Those who do not self-isolate – or employers who force staff to turn up to work – will be hit with fines of up to £10,000.
The police will be used to ‘check compliance’ with the rules and will investigate claims by informers that a person who should be in quarantine is flouting the requirement. In other developments:
- Ministers faced mounting pressure to review their ‘shambolic’ 10pm curfew on pubs and restaurants after it caused huge crowds across city centres;
- A Mail poll found that a third of patients have avoided or delayed making a GP appointment in the past six months;
- Three more areas of South Wales were added to the local lockdown list yesterday, meaning two-thirds of the Welsh population are covered by restrictions;
- Labour called for a delay to the new university term in England after 1,700 students locked down in Manchester were unable to find out if they have Covid-19;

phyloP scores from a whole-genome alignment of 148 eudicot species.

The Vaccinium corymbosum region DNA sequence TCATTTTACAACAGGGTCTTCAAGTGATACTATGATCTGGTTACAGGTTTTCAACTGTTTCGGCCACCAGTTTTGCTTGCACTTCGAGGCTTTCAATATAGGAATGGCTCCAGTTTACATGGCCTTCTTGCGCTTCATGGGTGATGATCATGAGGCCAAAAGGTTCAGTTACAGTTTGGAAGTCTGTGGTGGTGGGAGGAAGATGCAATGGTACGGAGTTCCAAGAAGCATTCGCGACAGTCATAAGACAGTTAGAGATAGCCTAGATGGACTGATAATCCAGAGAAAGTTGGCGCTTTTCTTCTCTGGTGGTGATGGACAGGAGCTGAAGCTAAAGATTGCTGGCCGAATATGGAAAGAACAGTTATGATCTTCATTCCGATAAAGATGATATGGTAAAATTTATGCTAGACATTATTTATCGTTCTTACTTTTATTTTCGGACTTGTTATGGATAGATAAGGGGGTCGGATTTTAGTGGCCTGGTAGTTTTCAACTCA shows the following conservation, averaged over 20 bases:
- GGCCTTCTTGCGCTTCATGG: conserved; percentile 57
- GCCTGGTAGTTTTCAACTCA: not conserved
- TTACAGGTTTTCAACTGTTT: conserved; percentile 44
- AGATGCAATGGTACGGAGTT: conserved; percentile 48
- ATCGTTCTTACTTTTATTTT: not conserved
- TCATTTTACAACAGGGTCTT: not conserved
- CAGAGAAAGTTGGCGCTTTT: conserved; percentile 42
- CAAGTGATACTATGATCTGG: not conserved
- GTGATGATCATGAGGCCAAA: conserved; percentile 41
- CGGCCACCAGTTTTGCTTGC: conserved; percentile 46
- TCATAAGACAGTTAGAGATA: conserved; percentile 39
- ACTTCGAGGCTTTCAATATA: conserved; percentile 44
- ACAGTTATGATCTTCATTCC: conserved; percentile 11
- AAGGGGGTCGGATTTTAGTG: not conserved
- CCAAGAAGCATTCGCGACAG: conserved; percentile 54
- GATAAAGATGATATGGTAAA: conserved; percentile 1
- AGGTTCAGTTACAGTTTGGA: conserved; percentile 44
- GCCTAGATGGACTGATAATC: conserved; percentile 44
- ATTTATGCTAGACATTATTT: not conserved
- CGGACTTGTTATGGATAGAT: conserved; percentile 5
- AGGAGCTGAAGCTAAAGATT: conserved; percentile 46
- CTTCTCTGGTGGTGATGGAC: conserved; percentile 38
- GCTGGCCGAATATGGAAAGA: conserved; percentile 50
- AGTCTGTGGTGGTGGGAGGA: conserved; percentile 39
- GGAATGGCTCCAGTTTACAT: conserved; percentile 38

- Universities faced mounting pressure to refund tuition fees as thousands of students faced lockdowns, online-only courses, and the prospect of spending Christmas in their halls;
- More than 10 million Britons have downloaded the virus tracing app;
- Ministers promised they would provide four months’ worth of personal protective equipment to frontline health and care staff over the winter.
People ordered to quarantine after they or a contact test positive for the virus could face a knock on the door from officers to check they are not leaving their home. Pictured: Drinkers out in Nottingham around closing time
Signalling a tough crackdown, Home Secretary Priti Patel warned last night that ministers ‘will not allow those who break the rules to reverse the hard-won progress made by the law-abiding majority’. Pictured: Police attempt to disperse crowds gathered in London
The Prime Minister could suffer a hugely damaging defeat within days over his use of emergency legislation to push Covid-19 restrictions through the Commons without proper debate.
Conservative backbenchers are increasingly angry about the imposition of the ‘rule of six’ without debate in Parliament – and believe they have a good chance of winning a vote on Wednesday.
The Government said yesterday there had been a further 5,693 lab-confirmed cases of coronavirus. While an increase on last Sunday’s total, this is nowhere near the doubling that chief scientific adviser Sir Patrick Vallance suggested last week was on the way.